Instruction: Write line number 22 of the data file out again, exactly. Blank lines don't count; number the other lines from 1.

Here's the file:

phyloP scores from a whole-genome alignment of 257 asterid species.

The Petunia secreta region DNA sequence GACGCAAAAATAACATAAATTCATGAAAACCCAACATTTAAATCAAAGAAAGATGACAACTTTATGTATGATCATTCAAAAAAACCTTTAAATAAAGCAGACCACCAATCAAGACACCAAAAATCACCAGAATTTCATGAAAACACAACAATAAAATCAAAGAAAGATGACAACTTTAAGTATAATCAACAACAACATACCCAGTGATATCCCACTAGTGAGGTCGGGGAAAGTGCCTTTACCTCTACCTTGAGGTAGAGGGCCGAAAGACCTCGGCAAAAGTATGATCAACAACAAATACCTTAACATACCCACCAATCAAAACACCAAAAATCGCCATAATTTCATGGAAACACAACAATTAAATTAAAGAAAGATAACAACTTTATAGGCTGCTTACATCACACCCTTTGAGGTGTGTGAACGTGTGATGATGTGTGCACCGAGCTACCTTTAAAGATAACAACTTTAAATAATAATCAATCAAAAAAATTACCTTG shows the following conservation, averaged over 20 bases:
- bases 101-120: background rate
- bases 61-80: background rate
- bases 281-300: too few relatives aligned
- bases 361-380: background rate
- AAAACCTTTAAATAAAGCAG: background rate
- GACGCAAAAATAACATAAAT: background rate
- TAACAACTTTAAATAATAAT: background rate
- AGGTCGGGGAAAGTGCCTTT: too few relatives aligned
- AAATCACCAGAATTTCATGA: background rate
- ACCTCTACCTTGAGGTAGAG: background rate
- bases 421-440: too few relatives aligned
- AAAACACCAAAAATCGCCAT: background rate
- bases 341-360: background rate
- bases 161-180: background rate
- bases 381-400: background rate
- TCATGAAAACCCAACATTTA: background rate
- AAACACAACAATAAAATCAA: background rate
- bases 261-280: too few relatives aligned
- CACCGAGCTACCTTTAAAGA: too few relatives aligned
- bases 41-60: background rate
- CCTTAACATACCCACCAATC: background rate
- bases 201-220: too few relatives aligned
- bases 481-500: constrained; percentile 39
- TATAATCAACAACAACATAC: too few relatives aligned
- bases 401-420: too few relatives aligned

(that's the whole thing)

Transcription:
- bases 41-60: background rate